While the aperture can be adjusted with the iris, the maximum aperture or lens speed, i.e. the largest aperture diameter (and therefore smallest f-number) available, is a major characteristic of any camera lens. Together with the focal length, it is usually printed on the lens barrel. Prime (fixed focal length) lenses with a maximum aperture of f/1.4 or zoom lenses with f/2.8 are generally considered fast (allowing for fast shutter speeds), while lenses with a maximum aperture of f/5.6 or f/8 are considered slow. However, these classifications also depend on sensor size, focal length and purpose of the lens.
Standard stop scales
For shutter speed, most cameras offer a set of standard settings or stops such as 1 s, 1/2 s, 1/4 s, 1/8 s, 1/15 s, 1/30 s, 1/60 s, 1/125 s, 1/250 s, 1/500 s, and so on. The important thing here is that every value is (more or less) half that of its predecessor, resulting in half the light reaching the sensor. This is enough to see a considerable difference in the exposure of your image. A shutter speed of 1/125 s is said to be one stop faster than 1/60 s, and one stop slower than 1/250 s.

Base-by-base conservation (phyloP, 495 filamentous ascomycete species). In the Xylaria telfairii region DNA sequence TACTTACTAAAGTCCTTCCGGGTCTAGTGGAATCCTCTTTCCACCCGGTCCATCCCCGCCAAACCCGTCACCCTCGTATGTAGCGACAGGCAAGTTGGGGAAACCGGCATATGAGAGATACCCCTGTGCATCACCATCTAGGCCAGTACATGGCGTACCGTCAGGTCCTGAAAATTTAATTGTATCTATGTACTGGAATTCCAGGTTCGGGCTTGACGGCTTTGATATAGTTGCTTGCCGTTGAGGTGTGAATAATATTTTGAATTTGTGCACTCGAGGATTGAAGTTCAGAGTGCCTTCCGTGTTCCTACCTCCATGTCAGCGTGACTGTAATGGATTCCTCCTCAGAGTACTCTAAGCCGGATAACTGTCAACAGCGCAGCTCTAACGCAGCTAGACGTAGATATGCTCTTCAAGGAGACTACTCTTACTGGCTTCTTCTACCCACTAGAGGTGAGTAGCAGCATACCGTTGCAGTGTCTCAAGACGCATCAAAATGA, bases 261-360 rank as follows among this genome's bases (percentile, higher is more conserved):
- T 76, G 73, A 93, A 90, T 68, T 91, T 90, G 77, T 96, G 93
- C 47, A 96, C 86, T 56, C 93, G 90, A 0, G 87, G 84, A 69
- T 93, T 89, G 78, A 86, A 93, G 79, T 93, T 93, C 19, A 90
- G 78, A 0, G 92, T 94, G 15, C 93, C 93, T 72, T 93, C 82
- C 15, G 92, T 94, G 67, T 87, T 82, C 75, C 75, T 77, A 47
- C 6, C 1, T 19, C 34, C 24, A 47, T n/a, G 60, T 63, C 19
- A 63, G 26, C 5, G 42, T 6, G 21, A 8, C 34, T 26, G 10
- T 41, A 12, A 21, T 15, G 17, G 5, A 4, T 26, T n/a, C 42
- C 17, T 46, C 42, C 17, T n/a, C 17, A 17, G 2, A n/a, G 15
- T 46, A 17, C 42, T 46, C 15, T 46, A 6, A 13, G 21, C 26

It makes sense to define the same step size for the aperture. In order to halve the aperture area, its diameter a needs to be divided by the square root of 2. According to equation (A1), the f-stop A therefore needs to be multiplied by the square root of 2. Starting with an f-stop of 1, you get a sequence of (rounded) 1, 1.4, 2, 2.8, 4, 5.6, 8, 11, 16, 22, 32, 45, 64, and so on. Most camera lenses provide a subset of these, e.g. between 1.4 and 16. In analogy to the shutter speed, an f-stop of f/2 is said to be one stop faster than f/2.8, and one stop slower than f/1.4.
As a consequence, an exposure of 1/125 s and f/4 is the same as 1/250 s and f/2.8, or 1/500 s and f/2. This makes it very easy to balance speed and aperture, e.g. to get more or less motion blur in sports photography, or to obtain a deeper or shallower depth of field in people photography. Modern cameras also offer half or third steps; 1/160 s and f/3.5 or 1/200 s and f/3.2 are two more examples of the same exposure. If all this sounds very complicated to you, grab your camera, set it to manual mode, play with these settings and see what comes out.
Interesting to note, there are no physical limitations to the lens speed at f/1 (except for a too narrow lens mount that may get in the way). There are several camera lenses currently in production which are slightly faster, such as the Leica Noctilux-M 50 mm f/0.95 ASPH. One of the fastest photographic lenses ever used in practice is the Carl Zeiss Planar 50 mm f/0.7, which was developed for NASA in the 1960s to capture the far side of the moon. This huge lens which was mounted on a modified Hasselblad body is a full stop faster than f/1 [Nasse 2011].